Martin renders a new animism for painting, where everything is alive and interconnected. The density of the pictorial space indeed captures the things within the grid, albeit the environment doesn’t preclude inertia. Things on the other hand are quite active, or animated, interacting with one another. To his painterly acumen, Martin succeeds in being able to render these wild abstract forms generated from the imagination into solid, believable, life-like characters within the picture. We see gem-like colorful discs dancing around triangular tent like figures lain on the ground as if prodding them to get up and join the festivities. We see humanoid figures, yet we don’t comprehend the full body as they are fragmented, but they are exuding with the brilliance of gem like colors as its skin. Always present are various limbs, arms and legs, hands and fingers, feet, that are elongated, holding and grabbing these hybrids of organic tissue, intestines or bladders, side by side altogether with geometric shapes, squares, rectangles, trapezoids, that float and patrol the area. Suspended in the air, or hanging above, are bags of earthy flesh or sacs that may contain new mutant offsprings if not food. A pair of hands grabs something like sandwich or pizza with spotted pepperoni, food for thought dipped with humor. Pipes, cylinders, drains, tubes, drip sparsely as if about to rain from this enclosed humid environment with matching dry tropical leaves as rooftop propped by bamboo-like poles in this cubicle. Inside are flat rectangular shapes that appear as paintings or framed and matted pictures, the content within have modern abstract designs seemingly to remember idealistic longings then of what the future might hold as in futurist or suprematist schools of metaphysical thought. Across the picture plane there exists long perambulating curving lines of silvery metallic skins that pass through the figures and things that tickle and probe tying up and connecting each disparate material altogether. Another ribboning line that is full rounded yet rendered flat with distinct black outlines, is colored green and reddish pink that climbs in out of the stuff around like a snake that loops and slithers to escape from its viewers while armed with an anticipatory strike. And if we were to imagine those drippy lines that Pollock had popularized in moving across and connecting the surface landscape of painting, think of it as this performative stroke turning solid and placed in an alien chamber to coagulate and to be revivified. It is to the artist’s prowess that he is able to blend, or hybridized, a vocabulary of contemporary art and design while introducing a certain element of indigenous animism in the work, playing with native textures that can break the clean hard edge minimalism mandated by modernist centers outside.²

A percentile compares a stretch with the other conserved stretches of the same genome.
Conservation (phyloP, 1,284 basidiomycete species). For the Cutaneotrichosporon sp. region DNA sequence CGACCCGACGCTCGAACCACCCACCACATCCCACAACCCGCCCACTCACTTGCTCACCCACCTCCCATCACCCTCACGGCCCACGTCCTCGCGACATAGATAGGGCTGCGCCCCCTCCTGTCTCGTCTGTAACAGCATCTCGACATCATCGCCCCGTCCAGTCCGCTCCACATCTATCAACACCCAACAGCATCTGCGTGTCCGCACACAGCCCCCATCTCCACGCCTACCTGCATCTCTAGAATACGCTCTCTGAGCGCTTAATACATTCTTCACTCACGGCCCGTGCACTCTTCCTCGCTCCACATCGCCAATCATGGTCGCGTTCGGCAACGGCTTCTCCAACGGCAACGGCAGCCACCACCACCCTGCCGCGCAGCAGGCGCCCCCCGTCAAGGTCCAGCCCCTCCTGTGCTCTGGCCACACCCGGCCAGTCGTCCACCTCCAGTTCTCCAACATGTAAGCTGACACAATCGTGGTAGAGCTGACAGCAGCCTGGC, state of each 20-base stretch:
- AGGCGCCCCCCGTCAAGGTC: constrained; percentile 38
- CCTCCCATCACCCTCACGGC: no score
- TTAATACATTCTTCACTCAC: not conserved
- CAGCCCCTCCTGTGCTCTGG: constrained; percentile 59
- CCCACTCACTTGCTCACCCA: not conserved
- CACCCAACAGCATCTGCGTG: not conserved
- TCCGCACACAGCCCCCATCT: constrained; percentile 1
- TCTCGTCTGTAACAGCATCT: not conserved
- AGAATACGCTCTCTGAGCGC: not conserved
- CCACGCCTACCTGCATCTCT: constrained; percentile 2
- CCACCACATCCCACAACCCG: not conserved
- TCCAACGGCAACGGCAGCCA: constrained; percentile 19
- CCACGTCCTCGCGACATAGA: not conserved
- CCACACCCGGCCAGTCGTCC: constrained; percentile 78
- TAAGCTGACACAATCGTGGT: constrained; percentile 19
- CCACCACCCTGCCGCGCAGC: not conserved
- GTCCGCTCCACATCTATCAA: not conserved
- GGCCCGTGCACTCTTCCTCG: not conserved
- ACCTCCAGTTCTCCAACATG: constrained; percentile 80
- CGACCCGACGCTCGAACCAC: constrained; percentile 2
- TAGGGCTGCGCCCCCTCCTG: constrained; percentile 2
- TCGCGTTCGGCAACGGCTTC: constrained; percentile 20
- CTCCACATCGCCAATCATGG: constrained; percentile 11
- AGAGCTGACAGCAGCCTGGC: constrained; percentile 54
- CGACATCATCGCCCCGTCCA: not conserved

Equally prominent are the appearance of vessels, urns, or vases, which points to a beginning or an end: as a form of creative nourishment, or creative chaos, and even death or the passage to the afterlife; which in Martin’s case are portals to the unknown.³ Rising from the floor are a few totemic structures that imbue a mixture of magical staff, mutagenic organs, eyes, face, and again, limbs. From each corner, opposite each other are jeweled obelisks that serve perhaps as portals to this spectacle. Near the foreground and just about the center, buried and hidden underneath the pile of abstract rubble, lies a couple of figures asleep, particularly one that seems to dream it all, echoing the mantra of Goya with the sleep of reason bringing forth monsters. If not, these figures in repose can role play as exhausted cultural custodians, with one worker continuing to squeeze paint along an assembly line even while he’s unawake, or another humanoid pair of hands grabbing an outstretched intestinal bladder to squeeze milk or juice to quench the thirst in order to still produce, like muscle memory commanding the unconscious self, churning within this factory of creative labor and pondering over the concern of where things would end, perhaps in a terminal grip of simulated progress, in limbo. Gene Paul Martin ponders on the grid of systemic capture with regards to artistic and cultural production, featuring an allover composition borderline horror vacui enclosed within the margins of entropy and ennui. He reflects on the confinements of cultural commodification, touching upon issues on creative labor and the system of things circulating, collecting, and exchanged within the manufacture of signs, whereabouts their signification and communal reading, while building an engaged audience that would bear profound awareness on the use of vernacular signs mixed accordingly along the language of contemporary aesthetics as manifested in the medium of painting, experimenting here on notions of the body, its phenomenological story, through the lines of identity formation filtered by technological and spiritual desiring machines.